Violist Mya Greene, 16, compared working with University of Maryland conductor James Ross in rehearsal with playing in youth orchestras in her hometown, Los Angeles. "You know, sometimes it can be overwhelming - just drilling technique, getting people to just even, like, have some basic concept of the rhythm.  But here it was like the opposite, it was just, basically, it’s like he had assumed that we’d already have the canvas and he was gonna start painting on it."  
 
NYO-USA Rehearsals with Valery Gergiev at SUNY Purchase. (Photo courtesy Chris Lee)NYO-USA Rehearsals with Valery Gergiev at SUNY Purchase. (Photo courtesy Chris Lee)
x
NYO-USA Rehearsals with Valery Gergiev at SUNY Purchase. (Photo courtesy Chris Lee)
NYO-USA Rehearsals with Valery Gergiev at SUNY Purchase. (Photo courtesy Chris Lee)
The orchestra spent over a week preparing for the arrival of Russian conductor Valery Gergiev. Micheal Barnes, a 19-year-old percussionist from Oklahoma was overwhelmed by the maestro's first rehearsal with the teens. "The energy that he brings to the stage: wow!" he said. "I like that he doesn’t conduct with a baton.  He’s not very flashy or showy about his conducting. Sometimes it’s even hard to find the downbeat, but it makes you really hang on to the music more."
 
After two weeks of rehearsing, getting to know each other, and becoming good friends, the young musicians performed their first concert together as an orchestra and got several standing ovations.
 
Barnes noticed a difference from the podium during the performance. "Maestro Gergiev really - wow, he just totally changed when he started conducting the real thing.  He just brought all of the stops out.  And it was just great.  I think we truly became the National Youth Orchestra tonight."  
 
After a performance at the Kennedy Center in Washington, D.C., the National Youth Orchestra flew to Russia, for concerts at the Great Hall of the Moscow Conservatory, and the White Nights Festival in St. Petersburg. The tour ends in London, with a televised performance at the Royal Albert Hall.  And next year, a completely new National Youth Orchestra will tour the United States. 

You May Like

Lesotho Faces New Round of Violence, Political Crisis

Brutal killing of military officer has sent former leaders back into S. Africa where they're watching anxiously as regional officials head in to try to restore peace More

Video US Diplomat Expects Adoption of Srebrenica Anniversary Resolution

Samantha Power says there's broad consensus about killings in Bosnia's war, but Russia calls resolution 'divisive,' backs countermeasure at UN More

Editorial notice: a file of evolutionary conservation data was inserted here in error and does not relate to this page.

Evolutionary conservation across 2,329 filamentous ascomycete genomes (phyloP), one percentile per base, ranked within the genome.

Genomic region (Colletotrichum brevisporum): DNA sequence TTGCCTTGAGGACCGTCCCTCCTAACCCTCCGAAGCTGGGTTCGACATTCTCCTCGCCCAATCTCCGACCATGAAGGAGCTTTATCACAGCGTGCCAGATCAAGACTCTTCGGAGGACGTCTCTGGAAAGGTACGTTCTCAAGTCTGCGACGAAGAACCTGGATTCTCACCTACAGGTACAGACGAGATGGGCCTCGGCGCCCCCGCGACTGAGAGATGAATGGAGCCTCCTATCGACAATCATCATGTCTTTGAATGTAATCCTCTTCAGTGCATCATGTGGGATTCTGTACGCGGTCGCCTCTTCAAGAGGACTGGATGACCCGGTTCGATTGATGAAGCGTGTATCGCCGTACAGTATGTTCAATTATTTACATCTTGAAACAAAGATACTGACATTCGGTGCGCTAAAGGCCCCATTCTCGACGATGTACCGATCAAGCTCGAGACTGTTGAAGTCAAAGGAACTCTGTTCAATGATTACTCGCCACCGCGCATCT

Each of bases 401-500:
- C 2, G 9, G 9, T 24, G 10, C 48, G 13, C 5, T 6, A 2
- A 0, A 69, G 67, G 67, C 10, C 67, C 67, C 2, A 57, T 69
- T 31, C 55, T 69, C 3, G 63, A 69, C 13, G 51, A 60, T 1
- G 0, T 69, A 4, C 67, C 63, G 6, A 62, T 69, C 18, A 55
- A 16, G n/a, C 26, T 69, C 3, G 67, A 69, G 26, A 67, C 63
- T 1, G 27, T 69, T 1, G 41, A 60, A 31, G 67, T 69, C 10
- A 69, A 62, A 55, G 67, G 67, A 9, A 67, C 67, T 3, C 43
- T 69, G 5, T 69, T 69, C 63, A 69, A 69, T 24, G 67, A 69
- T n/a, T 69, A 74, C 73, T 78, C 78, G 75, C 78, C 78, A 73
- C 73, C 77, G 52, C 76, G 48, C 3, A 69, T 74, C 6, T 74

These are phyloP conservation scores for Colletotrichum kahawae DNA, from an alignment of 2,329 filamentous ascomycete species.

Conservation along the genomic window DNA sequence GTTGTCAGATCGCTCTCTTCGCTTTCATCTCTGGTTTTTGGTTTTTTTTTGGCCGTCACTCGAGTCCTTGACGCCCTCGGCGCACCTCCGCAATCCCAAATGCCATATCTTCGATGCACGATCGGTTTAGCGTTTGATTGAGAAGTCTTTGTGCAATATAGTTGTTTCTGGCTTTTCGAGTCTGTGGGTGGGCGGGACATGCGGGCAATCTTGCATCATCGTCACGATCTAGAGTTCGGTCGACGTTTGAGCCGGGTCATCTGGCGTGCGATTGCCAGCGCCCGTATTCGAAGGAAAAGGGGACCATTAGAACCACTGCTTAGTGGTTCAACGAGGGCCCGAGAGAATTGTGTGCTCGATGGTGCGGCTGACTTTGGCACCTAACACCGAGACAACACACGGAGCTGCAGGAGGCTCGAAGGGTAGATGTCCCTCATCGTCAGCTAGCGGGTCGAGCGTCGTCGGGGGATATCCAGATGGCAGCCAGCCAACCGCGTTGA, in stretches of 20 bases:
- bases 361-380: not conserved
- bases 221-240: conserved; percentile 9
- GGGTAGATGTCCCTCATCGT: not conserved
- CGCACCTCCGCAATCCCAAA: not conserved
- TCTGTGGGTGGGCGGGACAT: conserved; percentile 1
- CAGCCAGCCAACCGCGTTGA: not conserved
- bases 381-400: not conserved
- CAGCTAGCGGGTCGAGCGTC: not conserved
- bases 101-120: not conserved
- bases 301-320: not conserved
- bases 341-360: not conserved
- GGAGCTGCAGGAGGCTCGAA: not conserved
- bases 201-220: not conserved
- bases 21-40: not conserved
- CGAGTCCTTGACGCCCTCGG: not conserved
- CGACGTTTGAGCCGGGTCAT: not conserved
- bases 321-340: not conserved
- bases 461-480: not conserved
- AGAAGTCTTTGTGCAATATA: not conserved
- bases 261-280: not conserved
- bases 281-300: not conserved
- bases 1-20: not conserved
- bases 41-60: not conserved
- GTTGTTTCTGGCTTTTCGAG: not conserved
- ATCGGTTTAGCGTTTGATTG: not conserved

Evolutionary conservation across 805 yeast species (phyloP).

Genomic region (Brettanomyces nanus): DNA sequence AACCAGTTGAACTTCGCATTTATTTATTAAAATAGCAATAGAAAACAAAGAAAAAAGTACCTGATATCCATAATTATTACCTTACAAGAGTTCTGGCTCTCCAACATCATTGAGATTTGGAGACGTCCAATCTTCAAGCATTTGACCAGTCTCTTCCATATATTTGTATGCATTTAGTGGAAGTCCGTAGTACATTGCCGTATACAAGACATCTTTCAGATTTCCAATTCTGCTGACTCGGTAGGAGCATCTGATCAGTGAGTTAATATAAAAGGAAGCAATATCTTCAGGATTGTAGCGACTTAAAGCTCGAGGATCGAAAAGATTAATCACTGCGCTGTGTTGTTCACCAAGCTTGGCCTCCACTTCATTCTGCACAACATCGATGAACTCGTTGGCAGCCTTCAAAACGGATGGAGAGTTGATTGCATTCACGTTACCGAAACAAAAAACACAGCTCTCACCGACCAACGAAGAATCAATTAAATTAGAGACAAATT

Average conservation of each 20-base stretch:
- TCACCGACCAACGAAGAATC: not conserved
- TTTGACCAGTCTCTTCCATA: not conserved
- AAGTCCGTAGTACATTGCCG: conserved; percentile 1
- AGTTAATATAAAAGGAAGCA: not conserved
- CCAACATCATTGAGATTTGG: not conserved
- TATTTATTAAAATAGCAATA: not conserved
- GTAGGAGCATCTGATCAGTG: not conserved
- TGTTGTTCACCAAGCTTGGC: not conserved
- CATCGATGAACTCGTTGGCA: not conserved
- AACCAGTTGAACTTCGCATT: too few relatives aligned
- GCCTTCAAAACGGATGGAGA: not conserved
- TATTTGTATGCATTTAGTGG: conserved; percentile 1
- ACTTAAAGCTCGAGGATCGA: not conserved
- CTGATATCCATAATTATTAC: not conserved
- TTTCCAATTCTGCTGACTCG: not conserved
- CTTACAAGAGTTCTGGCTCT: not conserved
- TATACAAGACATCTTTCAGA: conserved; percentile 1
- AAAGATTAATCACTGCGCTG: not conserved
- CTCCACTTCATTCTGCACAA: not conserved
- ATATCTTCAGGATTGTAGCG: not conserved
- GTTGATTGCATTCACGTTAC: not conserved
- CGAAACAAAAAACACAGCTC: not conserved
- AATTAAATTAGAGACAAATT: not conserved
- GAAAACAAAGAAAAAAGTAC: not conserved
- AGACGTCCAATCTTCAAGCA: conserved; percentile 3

UN Report Exposes Widespread Boko Haram Atrocities

Damning report graphically details pattern of vicious, widespread atrocities committed by Islamist militants More

This forum has been closed.
Comments
     
There are no comments in this forum. Be first and add one

Featured Videos

Your JavaScript is turned off or you have an old version of Adobe's Flash Player. Get the latest Flash player.
Family of American Marine Calls for Release From Iranian Prisoni
X
Heather Murdock
July 01, 2015 8:59 PM
As the crowd of journalists covering the Iran talks swells, so too do the opportunities for media coverage.  Hoping to catch the attention of high-level diplomats, the family of American-Iranian marine Amir Hekmati is in Vienna, pleading for his release from an Iranian prison after nearly 4 years.  VOA’s Heather Murdock reports from Vienna.
Video

Video Family of American Marine Calls for Release From Iranian Prison

As the crowd of journalists covering the Iran talks swells, so too do the opportunities for media coverage.  Hoping to catch the attention of high-level diplomats, the family of American-Iranian marine Amir Hekmati is in Vienna, pleading for his release from an Iranian prison after nearly 4 years.  VOA’s Heather Murdock reports from Vienna.
Video

Video UK Holds Terror Drill as MPs Mull Tunisia Response

After pledging a tough response to last Friday’s terror attack in Tunisia, which came just days before the 10th anniversary of the bomb attacks on London’s transport network, British security services are shifting their focus to overseas counter-terror operations. VOA's Henry Ridgwell has more.
Video

Video Obama on Cuba: This is What Change Looks Like